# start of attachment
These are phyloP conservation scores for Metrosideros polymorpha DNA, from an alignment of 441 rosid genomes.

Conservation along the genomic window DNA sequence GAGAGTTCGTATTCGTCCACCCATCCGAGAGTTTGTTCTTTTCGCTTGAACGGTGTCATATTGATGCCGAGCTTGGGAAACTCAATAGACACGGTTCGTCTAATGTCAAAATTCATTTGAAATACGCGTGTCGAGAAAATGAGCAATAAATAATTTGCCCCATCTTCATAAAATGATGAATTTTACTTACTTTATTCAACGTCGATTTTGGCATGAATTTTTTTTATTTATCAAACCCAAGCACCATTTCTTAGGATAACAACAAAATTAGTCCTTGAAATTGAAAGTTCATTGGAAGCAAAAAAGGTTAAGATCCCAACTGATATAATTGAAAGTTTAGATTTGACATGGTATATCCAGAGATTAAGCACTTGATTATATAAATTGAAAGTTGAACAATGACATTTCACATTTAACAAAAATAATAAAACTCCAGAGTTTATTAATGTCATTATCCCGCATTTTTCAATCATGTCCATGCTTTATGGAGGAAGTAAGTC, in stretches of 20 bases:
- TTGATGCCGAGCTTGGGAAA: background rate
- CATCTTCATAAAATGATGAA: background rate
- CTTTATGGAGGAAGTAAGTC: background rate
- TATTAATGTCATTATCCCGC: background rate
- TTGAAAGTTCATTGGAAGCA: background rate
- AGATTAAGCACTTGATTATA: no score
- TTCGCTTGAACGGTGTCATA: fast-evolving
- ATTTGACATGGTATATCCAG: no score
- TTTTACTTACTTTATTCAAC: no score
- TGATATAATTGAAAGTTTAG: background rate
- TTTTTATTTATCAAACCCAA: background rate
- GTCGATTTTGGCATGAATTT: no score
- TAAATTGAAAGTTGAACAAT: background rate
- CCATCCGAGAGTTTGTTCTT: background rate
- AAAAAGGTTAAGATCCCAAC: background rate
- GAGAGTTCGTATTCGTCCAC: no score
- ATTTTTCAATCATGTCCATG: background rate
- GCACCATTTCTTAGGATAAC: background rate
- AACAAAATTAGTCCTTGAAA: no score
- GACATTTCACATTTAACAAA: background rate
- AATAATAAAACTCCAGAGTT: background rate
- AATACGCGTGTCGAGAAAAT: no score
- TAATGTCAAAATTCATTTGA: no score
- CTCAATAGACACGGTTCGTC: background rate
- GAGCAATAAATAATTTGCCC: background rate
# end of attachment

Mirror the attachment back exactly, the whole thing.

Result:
These are phyloP conservation scores for Metrosideros polymorpha DNA, from an alignment of 441 rosid genomes.

Conservation along the genomic window DNA sequence GAGAGTTCGTATTCGTCCACCCATCCGAGAGTTTGTTCTTTTCGCTTGAACGGTGTCATATTGATGCCGAGCTTGGGAAACTCAATAGACACGGTTCGTCTAATGTCAAAATTCATTTGAAATACGCGTGTCGAGAAAATGAGCAATAAATAATTTGCCCCATCTTCATAAAATGATGAATTTTACTTACTTTATTCAACGTCGATTTTGGCATGAATTTTTTTTATTTATCAAACCCAAGCACCATTTCTTAGGATAACAACAAAATTAGTCCTTGAAATTGAAAGTTCATTGGAAGCAAAAAAGGTTAAGATCCCAACTGATATAATTGAAAGTTTAGATTTGACATGGTATATCCAGAGATTAAGCACTTGATTATATAAATTGAAAGTTGAACAATGACATTTCACATTTAACAAAAATAATAAAACTCCAGAGTTTATTAATGTCATTATCCCGCATTTTTCAATCATGTCCATGCTTTATGGAGGAAGTAAGTC, in stretches of 20 bases:
- TTGATGCCGAGCTTGGGAAA: background rate
- CATCTTCATAAAATGATGAA: background rate
- CTTTATGGAGGAAGTAAGTC: background rate
- TATTAATGTCATTATCCCGC: background rate
- TTGAAAGTTCATTGGAAGCA: background rate
- AGATTAAGCACTTGATTATA: no score
- TTCGCTTGAACGGTGTCATA: fast-evolving
- ATTTGACATGGTATATCCAG: no score
- TTTTACTTACTTTATTCAAC: no score
- TGATATAATTGAAAGTTTAG: background rate
- TTTTTATTTATCAAACCCAA: background rate
- GTCGATTTTGGCATGAATTT: no score
- TAAATTGAAAGTTGAACAAT: background rate
- CCATCCGAGAGTTTGTTCTT: background rate
- AAAAAGGTTAAGATCCCAAC: background rate
- GAGAGTTCGTATTCGTCCAC: no score
- ATTTTTCAATCATGTCCATG: background rate
- GCACCATTTCTTAGGATAAC: background rate
- AACAAAATTAGTCCTTGAAA: no score
- GACATTTCACATTTAACAAA: background rate
- AATAATAAAACTCCAGAGTT: background rate
- AATACGCGTGTCGAGAAAAT: no score
- TAATGTCAAAATTCATTTGA: no score
- CTCAATAGACACGGTTCGTC: background rate
- GAGCAATAAATAATTTGCCC: background rate